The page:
FOR IMMEDIATE RELEASE
Exhibition on Display in the Harlan J. Berk Ltd. Works on Paper Gallery
CHICAGO, June 4, 2010 - On Saturday, June 5, the Loyola University Museum of Art (LUMA) will open the exhibition Jessica Gondek: A Decade in Print, which will remain on view at the museum through Sunday, September 19, 2010. During its three-and-a-half-month run, the exhibition will hang in the Harlan J. Berk Ltd. Works on Paper Gallery.
Over the past decade, Jessica Gondek has concentrated on digital and traditional printmaking. Reflecting her fascination with the complicated relationship between technology and art, her aesthetic concerns can be traced to Leonardo da Vinci's inventions and war machines, the Italian Futurists' celebration of technology, and the proto-Dada works of Marcel Duchamp and Francis Picabia.
Like these earlier artists, Gondek's abstract objects often appear as multiple viewpoints of sculptural forms in movement where the qualities of the machine blend with human characteristics. The modeled forms, swirling coils, and sharp darts, which resemble intricate machine parts or mechanical toys, are created first by three-dimensional computer modeling. Gondek then creates the same form by hand printing. Together, the two types of images represent both the perfection of computer-generated imagery and the imperfection of the work of the human hand.
By using the computer, as well as intaglio print techniques (first developed in the 15th century), Gondek presents the tension between hand and machine. As she prints the computer-generated images on the same page as reduction woodcuts of the same imagery, Gondek merges traditional art forms and technological media in her printed works. This combination of the woodcut and the digital print contrast the earliest known printmaking form with the most current.
About the Artist
A Chicago artist and teacher, Gondek received her MFA from Washington University in St. Louis and her BFA from the School of the Art Institute of Chicago. Since 1996, Gondek has taught drawing and painting for Loyola University Chicago's Department of Fine and Performing Arts. Previously, she taught at Carnegie Mellon University (Pittsburgh) and Southwest Texas State University (San Marcos).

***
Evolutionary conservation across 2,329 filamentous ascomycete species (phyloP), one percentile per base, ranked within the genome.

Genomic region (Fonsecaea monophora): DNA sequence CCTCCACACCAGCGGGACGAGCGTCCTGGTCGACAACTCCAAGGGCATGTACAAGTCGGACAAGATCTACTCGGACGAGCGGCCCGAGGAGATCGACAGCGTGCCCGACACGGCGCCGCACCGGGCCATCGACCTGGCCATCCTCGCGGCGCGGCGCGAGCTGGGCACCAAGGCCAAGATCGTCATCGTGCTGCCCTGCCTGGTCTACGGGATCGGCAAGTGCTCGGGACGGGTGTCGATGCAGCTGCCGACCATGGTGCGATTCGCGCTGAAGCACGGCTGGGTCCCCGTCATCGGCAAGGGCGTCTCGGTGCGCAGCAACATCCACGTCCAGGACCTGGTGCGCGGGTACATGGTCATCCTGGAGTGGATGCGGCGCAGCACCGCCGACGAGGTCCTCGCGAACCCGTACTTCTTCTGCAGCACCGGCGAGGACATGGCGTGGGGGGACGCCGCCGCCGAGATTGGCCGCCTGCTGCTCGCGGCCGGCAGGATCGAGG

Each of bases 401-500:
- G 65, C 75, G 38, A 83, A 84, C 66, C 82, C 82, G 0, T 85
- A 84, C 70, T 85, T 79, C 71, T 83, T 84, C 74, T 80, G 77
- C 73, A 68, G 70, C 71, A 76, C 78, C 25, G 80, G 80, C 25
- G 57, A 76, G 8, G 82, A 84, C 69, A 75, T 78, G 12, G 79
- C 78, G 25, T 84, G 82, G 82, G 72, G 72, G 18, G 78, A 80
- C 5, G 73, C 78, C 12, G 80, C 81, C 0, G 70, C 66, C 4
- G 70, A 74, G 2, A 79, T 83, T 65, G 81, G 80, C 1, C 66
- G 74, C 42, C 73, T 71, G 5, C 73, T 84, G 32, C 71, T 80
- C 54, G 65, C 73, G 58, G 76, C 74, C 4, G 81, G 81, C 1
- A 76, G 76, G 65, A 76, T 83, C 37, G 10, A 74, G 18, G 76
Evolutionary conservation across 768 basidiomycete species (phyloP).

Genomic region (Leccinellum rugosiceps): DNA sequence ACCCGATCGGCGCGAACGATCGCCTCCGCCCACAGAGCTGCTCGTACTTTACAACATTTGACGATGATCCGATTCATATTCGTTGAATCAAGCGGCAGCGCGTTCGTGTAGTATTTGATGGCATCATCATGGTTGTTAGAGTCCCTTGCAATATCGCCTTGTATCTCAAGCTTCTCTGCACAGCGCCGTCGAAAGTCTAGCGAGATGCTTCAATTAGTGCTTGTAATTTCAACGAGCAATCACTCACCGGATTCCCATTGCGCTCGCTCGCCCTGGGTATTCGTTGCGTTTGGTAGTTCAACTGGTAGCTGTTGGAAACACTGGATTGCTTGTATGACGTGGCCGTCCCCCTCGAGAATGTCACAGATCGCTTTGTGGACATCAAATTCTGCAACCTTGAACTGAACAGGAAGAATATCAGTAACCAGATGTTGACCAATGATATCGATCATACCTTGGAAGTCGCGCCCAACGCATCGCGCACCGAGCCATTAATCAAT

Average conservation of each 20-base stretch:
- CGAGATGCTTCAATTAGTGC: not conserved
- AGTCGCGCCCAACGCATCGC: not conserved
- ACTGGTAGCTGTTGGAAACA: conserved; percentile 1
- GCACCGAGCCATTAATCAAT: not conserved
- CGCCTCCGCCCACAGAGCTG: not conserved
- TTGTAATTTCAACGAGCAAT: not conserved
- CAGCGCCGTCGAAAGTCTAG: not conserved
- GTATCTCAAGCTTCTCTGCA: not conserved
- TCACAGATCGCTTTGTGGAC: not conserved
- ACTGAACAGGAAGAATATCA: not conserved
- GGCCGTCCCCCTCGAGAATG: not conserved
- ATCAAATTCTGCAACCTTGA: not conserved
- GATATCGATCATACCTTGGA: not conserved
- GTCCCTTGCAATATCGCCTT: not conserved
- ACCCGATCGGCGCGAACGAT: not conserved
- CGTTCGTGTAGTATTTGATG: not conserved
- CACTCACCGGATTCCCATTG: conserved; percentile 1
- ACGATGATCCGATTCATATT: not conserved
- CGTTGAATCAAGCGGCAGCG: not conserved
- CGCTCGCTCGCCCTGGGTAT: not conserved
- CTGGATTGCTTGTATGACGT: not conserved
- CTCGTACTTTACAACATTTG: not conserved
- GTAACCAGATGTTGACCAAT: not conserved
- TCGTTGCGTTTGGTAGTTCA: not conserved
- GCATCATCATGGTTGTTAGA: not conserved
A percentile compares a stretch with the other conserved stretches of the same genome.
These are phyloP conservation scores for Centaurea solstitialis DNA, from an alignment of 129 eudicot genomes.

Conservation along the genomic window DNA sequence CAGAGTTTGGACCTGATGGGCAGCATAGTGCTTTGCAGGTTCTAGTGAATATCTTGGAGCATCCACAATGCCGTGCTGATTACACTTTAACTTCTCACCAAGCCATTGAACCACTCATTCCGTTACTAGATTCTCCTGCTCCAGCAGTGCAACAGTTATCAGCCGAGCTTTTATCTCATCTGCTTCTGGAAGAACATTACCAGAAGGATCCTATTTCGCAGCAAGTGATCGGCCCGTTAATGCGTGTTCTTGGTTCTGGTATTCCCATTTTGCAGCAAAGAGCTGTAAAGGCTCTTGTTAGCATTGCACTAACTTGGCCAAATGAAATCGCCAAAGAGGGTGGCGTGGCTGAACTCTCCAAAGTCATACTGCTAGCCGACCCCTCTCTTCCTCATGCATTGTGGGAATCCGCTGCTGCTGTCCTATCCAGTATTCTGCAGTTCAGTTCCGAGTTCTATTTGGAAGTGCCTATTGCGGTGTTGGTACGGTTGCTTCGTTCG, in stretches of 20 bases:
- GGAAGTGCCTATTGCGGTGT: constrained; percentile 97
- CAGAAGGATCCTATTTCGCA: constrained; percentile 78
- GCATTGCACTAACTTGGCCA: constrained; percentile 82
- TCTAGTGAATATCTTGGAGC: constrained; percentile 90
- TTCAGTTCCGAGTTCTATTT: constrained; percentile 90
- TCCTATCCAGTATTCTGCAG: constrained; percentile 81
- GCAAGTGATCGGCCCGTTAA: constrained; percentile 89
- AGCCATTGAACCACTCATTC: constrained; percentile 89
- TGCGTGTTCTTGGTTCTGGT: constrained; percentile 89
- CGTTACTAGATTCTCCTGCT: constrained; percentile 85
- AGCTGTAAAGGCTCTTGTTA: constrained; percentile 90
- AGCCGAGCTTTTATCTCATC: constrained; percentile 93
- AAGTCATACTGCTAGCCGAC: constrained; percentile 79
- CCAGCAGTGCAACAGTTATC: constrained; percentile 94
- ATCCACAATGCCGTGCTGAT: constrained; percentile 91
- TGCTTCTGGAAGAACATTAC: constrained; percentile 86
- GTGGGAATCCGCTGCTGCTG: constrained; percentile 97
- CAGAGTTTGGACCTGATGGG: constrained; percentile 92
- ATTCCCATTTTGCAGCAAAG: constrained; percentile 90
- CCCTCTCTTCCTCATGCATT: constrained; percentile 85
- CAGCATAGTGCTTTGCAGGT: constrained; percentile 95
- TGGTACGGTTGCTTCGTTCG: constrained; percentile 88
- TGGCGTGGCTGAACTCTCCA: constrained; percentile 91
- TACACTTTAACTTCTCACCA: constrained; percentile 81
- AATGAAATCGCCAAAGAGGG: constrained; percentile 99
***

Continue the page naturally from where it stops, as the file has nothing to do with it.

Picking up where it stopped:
Gondek has received a number of prestigious awards, including a Pollock-Krasner Foundation Artist Grant, a Graham Foundation for Advanced Studies in the Fine Arts Grant, and a Mid-America Arts Alliance National Endowment for the Arts Grant. She has also been recognized with a number of international artist residency awards, including at the Can Serrat International Art Center in Spain and the Frans Masereel Center in Belgium.
Gondek has exhibited widely and her work is represented in several public collections. Recent exhibitions of Gondek's work include the Butler Institute of American Art Beecher Center in Youngstown, Ohio; the Aurora Public Arts Commission in Aurora, Illinois; the Abdijhoeve Ten Bogaerde Cultural Art Center in Koksijde, Belgium; and the Northern Illinois University Art Museum in DeKalb.
Jessica Gondek: A Decade in Print is partially supported by a grant from the Illinois Arts Council, a state agency.
Meet the Artist
Tuesday, September 14
LUMA, 820 N. Michigan Avenue
Join us for this lecture by Jessica Gondek, who will discuss her prints and how these works were affected by artist-in-residence programs at the Frans Masereel Center (Belgium) and Can Serrat International Art Center (Spain). The event is open to the public and is free.
Opened in 2005, the Loyola University Museum of Art is dedicated to exploring, promoting, and understanding art and artistic expression that illuminatesthe enduring spiritual questions of all cultures and societies. As a museum with an interest in education and educational programming, LUMA reflects the University’s Jesuit mission and is dedicated to helping people of all creeds explore the roots of their faith and spiritual quests. Located at Loyola University Chicago’s Water Tower Campus, the museum occupies the first three floors of the University’s historic Lewis Towers on Chicago’s famous Michigan Avenue. For more information, visit the museum’s website at LUC.edu/luma.
Art illuminating the spirit!